Amar Sagoo

26 April 2006

If Microsoft had designed Finder Labels...

... they would look exactly how they do now.

When colour labels made a return in Mac OS X 10.3 Panther after years of waiting, it was a bit of a letdown. For most, this was because they were functionally the same as what the Classic Finder used to offer. Personally, however, I don't really need more than 7 colours, and the colours are distinct enough, so I don't really feel the need to customise them either.

But this doesn't mean that I was happy when I saw the new implementation. It wasn't a matter of functionality, but one of visual design. Consider this:

Somehow this look immediately made me think of Windows XP, with its overpoweringly saturated, bevelled window frames and buttons. It just didn't look like Apple. But even leaving taste aside, it simply doesn't work very well. The colours are so strong and dark that it becomes harder to read the actual names of the folders. And why those gradients? They just add more clutter.

In his book Visual Explanations, Edward Tufte explains the principle of the smallest effective difference, which implies using the most subtle visual distinctions that still achieve the desired effect. The word effective is important here. There's no point using the smallest perceivable difference if it doesn't tell the story you want it to tell. In case of Finder labels, I see two possible desired effects:

  1. To allow you to quickly spot all the files of a particular colour, whose meaning you have memorised, e.g., "All archived stuff is grey."
  2. To bring certain files to your attention that you have previously marked with that intention, e.g., "I must review this document, so I'll make it red to remind myself later."

So applying the principle of the smallest effective difference for Finder labels would mean finding a set of colours that fulfil these two purposes when set against the white background of a window.

You can now easily read all the folder names and ignore the labels if you wish, but you can still choose to focus on all the files of a particular colour. Toning down the labels also makes the selection much more prominent. (Also notice I tried to improve how the labels of selected items are shown.) Although the colours look paler, they are still bright enough to have an attention-grabbing quality, especially in isolation:

It's a real shame how simple, proven design principles like this are ignored for the sake of eye candy (and not very good eye candy in this case). I think what we need is an option in the system preferences to switch from "Shop Demonstration Mode" to "Work Mode".


  1. A good read. Love your apps.

  2. That's fantastic - simple but effective. I'm changing them on my system right now.

  3. I guess the candy style has something to do with the finder option that allow users to set a background color for finder windows.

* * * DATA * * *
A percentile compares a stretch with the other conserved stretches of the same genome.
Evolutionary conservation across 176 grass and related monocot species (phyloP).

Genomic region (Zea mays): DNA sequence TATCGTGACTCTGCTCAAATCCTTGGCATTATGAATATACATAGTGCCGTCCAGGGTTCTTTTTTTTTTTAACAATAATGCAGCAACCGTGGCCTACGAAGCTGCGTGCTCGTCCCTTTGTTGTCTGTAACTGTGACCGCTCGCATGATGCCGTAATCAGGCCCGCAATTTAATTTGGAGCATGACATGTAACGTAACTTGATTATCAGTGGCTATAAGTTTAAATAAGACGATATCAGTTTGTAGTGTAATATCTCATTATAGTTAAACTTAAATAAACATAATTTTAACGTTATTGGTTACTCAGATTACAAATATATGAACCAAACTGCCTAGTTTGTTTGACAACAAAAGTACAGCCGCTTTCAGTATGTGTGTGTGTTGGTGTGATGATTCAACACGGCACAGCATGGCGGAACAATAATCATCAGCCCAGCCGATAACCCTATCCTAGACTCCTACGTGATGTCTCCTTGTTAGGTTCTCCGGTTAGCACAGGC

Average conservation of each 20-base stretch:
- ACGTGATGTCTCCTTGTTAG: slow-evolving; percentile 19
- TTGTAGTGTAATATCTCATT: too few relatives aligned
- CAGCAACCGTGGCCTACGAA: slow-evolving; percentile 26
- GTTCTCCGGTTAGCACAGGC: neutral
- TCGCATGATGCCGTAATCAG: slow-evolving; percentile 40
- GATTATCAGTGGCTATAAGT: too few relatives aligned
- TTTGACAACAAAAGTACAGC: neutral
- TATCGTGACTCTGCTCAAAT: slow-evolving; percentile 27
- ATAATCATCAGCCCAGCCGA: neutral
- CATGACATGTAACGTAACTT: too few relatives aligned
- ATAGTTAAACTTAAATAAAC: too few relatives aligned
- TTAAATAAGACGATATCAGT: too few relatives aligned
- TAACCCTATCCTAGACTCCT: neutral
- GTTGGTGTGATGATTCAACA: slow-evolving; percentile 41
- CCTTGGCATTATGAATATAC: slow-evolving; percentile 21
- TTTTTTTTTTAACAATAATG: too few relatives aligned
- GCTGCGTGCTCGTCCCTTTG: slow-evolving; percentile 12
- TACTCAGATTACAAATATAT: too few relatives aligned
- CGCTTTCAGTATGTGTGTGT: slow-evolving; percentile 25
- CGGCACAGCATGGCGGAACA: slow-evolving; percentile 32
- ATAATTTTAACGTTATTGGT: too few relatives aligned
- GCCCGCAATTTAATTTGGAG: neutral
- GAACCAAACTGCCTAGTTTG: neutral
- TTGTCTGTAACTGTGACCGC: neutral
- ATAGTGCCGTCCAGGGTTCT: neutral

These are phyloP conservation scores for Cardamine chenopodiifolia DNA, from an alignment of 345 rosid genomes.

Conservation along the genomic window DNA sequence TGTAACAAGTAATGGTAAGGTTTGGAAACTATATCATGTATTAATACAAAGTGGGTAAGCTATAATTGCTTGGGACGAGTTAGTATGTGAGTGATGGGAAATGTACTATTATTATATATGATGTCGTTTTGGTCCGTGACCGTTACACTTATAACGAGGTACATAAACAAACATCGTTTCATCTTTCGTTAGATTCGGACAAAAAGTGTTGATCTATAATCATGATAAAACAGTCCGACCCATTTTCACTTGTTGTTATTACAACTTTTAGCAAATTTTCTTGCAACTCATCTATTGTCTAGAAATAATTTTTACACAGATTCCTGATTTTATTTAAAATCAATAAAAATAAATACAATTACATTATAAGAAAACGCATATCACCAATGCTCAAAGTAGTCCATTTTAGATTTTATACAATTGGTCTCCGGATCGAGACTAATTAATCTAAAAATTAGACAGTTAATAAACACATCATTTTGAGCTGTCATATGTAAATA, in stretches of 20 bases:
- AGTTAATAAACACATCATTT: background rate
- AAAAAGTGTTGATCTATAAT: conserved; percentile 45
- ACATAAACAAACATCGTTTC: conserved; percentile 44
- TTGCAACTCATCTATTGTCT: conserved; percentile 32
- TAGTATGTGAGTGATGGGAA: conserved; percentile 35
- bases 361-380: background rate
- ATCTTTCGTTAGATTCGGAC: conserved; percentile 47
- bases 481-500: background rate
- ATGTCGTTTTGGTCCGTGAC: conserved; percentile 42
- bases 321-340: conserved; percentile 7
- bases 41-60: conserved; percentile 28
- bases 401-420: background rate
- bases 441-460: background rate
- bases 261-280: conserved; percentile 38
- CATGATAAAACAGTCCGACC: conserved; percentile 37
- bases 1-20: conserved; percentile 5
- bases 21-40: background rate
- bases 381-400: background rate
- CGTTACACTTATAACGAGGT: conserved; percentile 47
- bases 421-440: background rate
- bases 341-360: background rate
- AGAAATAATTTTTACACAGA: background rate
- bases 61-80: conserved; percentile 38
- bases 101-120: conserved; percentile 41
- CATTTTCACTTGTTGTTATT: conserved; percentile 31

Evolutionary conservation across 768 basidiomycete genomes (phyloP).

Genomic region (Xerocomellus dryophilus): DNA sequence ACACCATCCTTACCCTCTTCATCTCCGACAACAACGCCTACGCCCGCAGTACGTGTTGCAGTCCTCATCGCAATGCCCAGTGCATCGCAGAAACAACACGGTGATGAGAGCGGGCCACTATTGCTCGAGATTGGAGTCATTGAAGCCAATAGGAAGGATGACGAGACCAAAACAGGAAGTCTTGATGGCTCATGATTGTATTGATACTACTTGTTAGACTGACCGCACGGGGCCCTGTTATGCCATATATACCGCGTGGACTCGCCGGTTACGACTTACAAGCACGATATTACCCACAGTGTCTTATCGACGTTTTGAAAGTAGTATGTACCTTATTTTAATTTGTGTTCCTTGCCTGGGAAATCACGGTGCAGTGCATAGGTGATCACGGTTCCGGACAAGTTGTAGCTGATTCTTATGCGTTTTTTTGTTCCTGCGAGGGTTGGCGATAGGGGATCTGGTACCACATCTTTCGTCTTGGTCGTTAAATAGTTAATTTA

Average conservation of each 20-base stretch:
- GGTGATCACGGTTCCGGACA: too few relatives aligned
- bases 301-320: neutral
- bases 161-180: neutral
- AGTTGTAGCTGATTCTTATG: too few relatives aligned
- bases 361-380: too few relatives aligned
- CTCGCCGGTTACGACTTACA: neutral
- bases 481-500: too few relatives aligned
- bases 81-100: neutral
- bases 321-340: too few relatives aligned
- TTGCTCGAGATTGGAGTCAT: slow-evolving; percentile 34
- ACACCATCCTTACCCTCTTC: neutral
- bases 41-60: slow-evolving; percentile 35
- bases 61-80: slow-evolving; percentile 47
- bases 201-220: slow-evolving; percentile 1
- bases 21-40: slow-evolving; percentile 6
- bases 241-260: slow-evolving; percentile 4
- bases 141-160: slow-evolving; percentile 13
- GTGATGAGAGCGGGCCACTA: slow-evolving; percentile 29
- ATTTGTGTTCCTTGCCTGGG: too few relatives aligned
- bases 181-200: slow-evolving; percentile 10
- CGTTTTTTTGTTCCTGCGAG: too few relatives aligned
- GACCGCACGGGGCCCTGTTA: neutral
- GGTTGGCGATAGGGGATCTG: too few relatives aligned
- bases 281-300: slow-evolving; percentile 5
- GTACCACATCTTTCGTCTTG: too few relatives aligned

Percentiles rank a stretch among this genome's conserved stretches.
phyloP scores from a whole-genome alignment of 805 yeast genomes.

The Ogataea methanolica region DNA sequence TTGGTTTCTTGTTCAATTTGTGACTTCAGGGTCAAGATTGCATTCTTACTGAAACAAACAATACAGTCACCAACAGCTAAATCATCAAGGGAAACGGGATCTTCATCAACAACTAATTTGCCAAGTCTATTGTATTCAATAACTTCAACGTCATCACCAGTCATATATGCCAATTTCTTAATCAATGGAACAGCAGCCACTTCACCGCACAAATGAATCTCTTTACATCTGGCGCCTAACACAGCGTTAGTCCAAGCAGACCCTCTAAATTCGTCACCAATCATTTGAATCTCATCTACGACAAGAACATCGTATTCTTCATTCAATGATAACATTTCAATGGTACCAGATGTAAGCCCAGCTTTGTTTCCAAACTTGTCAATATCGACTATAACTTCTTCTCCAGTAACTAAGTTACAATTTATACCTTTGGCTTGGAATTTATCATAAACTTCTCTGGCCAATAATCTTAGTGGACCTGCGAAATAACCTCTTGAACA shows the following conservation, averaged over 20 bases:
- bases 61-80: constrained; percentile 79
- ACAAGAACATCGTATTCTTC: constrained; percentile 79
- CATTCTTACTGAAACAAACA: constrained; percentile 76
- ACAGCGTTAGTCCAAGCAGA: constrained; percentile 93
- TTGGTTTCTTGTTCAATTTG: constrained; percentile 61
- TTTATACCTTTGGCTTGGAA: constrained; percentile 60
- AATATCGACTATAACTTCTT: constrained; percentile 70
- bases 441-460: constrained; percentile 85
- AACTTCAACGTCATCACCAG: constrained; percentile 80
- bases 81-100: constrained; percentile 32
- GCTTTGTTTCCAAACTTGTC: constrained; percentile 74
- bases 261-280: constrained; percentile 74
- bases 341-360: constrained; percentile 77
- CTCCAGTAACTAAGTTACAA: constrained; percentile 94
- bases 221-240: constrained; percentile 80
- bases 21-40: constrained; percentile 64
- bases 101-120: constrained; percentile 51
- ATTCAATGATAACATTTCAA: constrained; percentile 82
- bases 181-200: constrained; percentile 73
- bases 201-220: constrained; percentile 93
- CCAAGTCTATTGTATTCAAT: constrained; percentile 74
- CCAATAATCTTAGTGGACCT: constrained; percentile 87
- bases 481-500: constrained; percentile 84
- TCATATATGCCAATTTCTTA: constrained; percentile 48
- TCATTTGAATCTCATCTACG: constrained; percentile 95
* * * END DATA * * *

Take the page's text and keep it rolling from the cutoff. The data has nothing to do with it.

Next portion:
I actually know many mac users (mostly girls, but also some geek...) who change their background color to some washed out pastel tone.

    Those dark gradient would remain noticeable on most backgrounds (and on most desktop wallpapers too), while the proposed alternative wouldn't.

    Said that, Apple of course could easily have set up the labels to detect the background and change style accordingly, or allowed the users to tweak it.

  4. How'd you do that?

    [matt said...That's fantastic - simple but effective. I'm changing them on my system right now.]

  5. There's some interesting philosophy that goes far beyond this post as to how we as a species respond to our surroundings. Similar to McLuhan's idea that we changed our entire way of thinking from wholistic to linear with the invention of reading/writing and even more so when that became common with the printing press or Burke's concept that we live in a prison of Cartesian linear thought processes that these boxes are supposed to free us from. Your small post points at the idea that we see the world in a particular manner more related to our physiology than our intellect. I might speculate here that our physiology hasn't changed much since the 12 minutes or so ago that we were living in caves, chasing down whatever ambulatory protein caught our eye, or reading some subtle shading difference that meant edible from poisonous. This recognition that small changes to presentation make a huge difference in our comfort level, your Tofu program is a great example, I'm producing much less throw away paper, fundamental to ease, pleasure & efficiency of use. I've noticed with dogs that a choke chain is an ineffective device for control. Most of the pressure is applied to the collar bones and the "choking" effect is too little to deter a determined animal. On the other hand that small device that applies pressure to the bridge of the nose if the leash is pulled on is effective since dogs hate even the slightest pressure there. The same applies for some dogs to harnesses since some detest the pressure across the chest. Some dogs even respond with the leash merely run under the armpit. These are organic approaches to dog physiology and psychology rather than applying what would certainly be a deterrent to humans to a different species. Now that all that is out of the way, as anonymous said, how do you make the colors pastel.